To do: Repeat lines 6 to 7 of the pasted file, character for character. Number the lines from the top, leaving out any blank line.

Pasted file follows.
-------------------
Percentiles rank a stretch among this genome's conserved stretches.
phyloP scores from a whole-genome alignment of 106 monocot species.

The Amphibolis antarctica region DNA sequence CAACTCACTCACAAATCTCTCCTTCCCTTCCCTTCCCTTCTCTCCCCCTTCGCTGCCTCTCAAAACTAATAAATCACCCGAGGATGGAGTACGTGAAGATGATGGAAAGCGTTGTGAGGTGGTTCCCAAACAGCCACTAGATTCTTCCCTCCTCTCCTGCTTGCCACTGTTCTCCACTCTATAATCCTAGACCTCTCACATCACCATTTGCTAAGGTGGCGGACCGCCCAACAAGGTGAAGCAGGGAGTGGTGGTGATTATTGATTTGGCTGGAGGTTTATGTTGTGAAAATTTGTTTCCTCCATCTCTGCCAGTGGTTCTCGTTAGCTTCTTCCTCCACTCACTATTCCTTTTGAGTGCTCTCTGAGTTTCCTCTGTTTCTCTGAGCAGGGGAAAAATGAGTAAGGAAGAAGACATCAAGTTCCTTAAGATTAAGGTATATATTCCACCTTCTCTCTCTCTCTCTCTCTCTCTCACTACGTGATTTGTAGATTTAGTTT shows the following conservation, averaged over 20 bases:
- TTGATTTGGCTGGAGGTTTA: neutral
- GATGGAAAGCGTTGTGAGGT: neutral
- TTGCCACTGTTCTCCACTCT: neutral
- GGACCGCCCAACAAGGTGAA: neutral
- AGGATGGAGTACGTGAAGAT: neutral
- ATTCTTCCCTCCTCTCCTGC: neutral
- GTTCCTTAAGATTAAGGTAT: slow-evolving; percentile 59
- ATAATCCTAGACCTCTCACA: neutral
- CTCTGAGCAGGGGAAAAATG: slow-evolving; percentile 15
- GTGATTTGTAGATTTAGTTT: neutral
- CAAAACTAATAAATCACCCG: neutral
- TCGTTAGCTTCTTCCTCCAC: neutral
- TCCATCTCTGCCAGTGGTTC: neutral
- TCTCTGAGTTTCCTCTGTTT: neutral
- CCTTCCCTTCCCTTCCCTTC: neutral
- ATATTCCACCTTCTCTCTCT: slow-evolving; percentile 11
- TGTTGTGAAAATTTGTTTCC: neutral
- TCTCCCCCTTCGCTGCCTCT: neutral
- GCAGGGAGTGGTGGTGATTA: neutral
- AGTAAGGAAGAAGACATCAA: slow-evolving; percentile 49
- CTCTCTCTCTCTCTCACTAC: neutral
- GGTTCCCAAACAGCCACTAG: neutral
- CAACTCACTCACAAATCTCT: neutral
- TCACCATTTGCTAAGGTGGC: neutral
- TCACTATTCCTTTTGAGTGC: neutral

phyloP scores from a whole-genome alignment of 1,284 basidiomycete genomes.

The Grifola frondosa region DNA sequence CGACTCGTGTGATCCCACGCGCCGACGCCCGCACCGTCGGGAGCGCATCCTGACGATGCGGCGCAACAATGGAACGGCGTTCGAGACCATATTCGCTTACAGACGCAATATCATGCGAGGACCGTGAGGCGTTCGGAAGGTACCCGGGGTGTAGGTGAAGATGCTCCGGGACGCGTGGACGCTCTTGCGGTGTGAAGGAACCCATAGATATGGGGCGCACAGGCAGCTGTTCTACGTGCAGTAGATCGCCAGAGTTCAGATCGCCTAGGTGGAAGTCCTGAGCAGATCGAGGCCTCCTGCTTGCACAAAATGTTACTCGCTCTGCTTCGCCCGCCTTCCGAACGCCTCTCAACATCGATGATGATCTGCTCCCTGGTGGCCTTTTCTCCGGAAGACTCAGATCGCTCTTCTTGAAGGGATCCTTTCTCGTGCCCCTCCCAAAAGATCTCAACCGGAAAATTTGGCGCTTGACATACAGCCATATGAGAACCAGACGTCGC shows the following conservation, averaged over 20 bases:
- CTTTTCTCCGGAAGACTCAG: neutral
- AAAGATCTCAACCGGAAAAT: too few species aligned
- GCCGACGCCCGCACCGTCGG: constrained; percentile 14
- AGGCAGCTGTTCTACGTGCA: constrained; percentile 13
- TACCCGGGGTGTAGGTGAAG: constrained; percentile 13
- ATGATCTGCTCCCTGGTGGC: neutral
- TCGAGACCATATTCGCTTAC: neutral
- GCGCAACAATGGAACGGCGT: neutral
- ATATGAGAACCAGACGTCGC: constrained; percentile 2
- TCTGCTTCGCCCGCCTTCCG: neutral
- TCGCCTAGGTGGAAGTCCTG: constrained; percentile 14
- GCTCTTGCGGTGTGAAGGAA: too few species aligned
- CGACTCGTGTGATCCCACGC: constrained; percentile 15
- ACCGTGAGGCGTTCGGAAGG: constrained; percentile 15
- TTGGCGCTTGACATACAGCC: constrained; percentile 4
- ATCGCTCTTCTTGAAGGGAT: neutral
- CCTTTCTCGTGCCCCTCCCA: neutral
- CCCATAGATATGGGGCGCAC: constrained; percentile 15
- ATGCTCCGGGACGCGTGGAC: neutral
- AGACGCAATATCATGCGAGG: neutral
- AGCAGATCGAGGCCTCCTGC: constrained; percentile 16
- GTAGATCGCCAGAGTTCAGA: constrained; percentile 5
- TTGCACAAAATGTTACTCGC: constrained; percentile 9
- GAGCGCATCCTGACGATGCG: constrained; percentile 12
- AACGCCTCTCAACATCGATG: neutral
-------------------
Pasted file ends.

- TTGCCACTGTTCTCCACTCT: neutral
- GGACCGCCCAACAAGGTGAA: neutral